Although no one knows the exact number in the United States. Indeed, millions of ventures are formed despite recession, inflation, high interest rates, and lack of infrastructure, economic uncertainty and the high probability of failure The entrepreneurial decision process entails a movement from something to something— a movement from a present life style to forming a new enterprise. To leave a present live-style to create something new comes from a negative force–disruption. Many companies are formed by people who have retired, moved, or been fired.
Another cause of disruption © Copyright Virtual University of Pakistan 4 Entrepreneurship—MGT602 is completing an educational degree. The decision to start a new company occurs when an individual perceives that forming a new enterprise is both desirable and possible. VU KEY TERMS Breakthrough innovations A new product with some technological change Business ethics The study of behavior and morals in a business situation Desirability of new venture formation Aspects of a situation that make it desirable to start a new company.
Entrepreneur Individual who takes risks and starts something new Entrepreneur as an innovator An individual developing something unique Entrepreneurial decision process Deciding to become an entrepreneur by leaving present activity Entrepreneurship Process of creating something new and assuming the risks and rewards © Copyright Virtual University of Pakistan 5 Entrepreneurship—MGT602 THE NATURE AND IMPORTANCE OF ENTREPRENEURSHIP Lesson 02 VU LEARNING OBJECTIVES 1. To introduce the concept of entrepreneurship and its historical development. . To explain the entrepreneurial decision process. Desirability of New Venture Formation (Aspects of a situation that make it desirable to start a new company) The perception that starting a new company is desirable results from an individual’s culture, subculture, family, teachers and peers. American culture places a high value on being your own boss, being a success and making money therefore, it is not surprising to find a high rate of company formation in the United States.
On the other hand in some countries making money is not as valued and failure may be a disgrace. The rate of business formation in these countries is not as high. Many subcultures that shape value systems operate within a cultural framework. Studies indicate that a high percentage of founders of companies had fathers and/or mothers who valued independence. Encouragement to form a company is also gained from teachers, who can significantly influence individuals. An area having a strong educational base is also a requirement for entrepreneurial activity.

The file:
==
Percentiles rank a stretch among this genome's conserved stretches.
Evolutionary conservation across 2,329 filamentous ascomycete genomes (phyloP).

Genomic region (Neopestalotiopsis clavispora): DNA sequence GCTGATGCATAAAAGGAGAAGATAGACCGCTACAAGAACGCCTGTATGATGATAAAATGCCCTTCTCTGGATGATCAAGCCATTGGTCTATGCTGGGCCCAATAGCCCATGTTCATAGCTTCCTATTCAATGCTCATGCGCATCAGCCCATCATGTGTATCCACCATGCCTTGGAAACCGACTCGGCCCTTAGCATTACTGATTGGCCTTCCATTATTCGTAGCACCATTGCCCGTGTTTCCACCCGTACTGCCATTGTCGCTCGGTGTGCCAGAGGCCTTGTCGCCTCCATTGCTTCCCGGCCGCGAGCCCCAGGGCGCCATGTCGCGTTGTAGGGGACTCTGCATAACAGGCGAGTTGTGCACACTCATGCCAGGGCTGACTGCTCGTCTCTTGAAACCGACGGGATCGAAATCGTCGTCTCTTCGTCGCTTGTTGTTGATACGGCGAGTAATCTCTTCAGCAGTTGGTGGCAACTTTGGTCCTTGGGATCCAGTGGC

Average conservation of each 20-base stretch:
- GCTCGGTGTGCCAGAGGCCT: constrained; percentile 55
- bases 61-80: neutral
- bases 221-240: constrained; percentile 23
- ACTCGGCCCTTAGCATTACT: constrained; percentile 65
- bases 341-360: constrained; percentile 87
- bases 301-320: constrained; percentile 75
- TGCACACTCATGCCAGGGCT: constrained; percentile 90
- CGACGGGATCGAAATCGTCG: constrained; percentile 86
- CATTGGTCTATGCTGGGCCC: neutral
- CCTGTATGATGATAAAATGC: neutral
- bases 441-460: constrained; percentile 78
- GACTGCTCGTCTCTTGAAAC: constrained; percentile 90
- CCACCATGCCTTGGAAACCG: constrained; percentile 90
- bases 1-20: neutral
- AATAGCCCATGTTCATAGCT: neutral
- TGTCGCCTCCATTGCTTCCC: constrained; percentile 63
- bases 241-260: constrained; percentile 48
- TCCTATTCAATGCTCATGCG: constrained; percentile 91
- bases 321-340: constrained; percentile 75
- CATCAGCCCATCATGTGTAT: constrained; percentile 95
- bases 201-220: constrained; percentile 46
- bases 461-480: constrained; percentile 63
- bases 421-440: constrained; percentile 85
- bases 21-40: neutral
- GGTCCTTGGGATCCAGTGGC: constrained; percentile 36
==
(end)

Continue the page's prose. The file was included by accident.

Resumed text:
Peers are important, also, as is an area with an entrepreneurial pool and peer-meeting place. Possibility of New Venture Formation (Factors making it possible to create a new venture) Although the desire of new venture formation derived from the individual’s culture, subculture, family, teachers and peers needs to be present before any action is taken, the second feature necessary centers around this question “What makes it possible to form a new company? ” Formal education nd previous business experience give a potential entrepreneur the skills needed to form and manage a new enterprise. Although educational systems are important in providing the needed business knowledge, individual will tend to be more successful in forming in fields in which they have worked. The government also contributes by providing the infrastructure to help a new venture. The market must be large enough and the entrepreneur must have the marketing know-how to put together the entire package. Finally, financial resources must be readily available.
Although most start-up money comes from personal savings, credit, and friends, but there is often a need for additional capital. Riskcapital availability plays an essential role in the development and growth of entrepreneurial activity. © Copyright Virtual University of Pakistan 6 Entrepreneurship—MGT602 VU KEY TERMS Foundation companies A type of company formed from research and development that usually does not go public. Gazelles Very high growth ventures. Government as an innovator A government active in commercializing technology High-potential ventures.
A venture that has high growth potential and therefore receives great investor interest Entrepreneurship Entrepreneurship within an existing business structure Iterative synthesis The intersection of knowledge and social need that starts the product development process Lifestyle firm A small venture that supports the owners and usually does not grow Ordinary innovation Z new product with little technological change Possibility of new venture formation Factors making it possible to create a new venture Copyright Virtual University of Pakistan 7 Entrepreneurship—MGT602 ENTREPRENEURIAL PROCESS/START UPS Lesson 03 LEARNING OBJECTIVES 1. To identify the basic types of start-up ventures. 2. To explain the role of entrepreneurship in economic development 3. To discuss the ethics and racial responsibility of TYPES OF START-UPS Life-Style Firms A life-style firm exists primarily to support the owners and usually has little growth opportunity.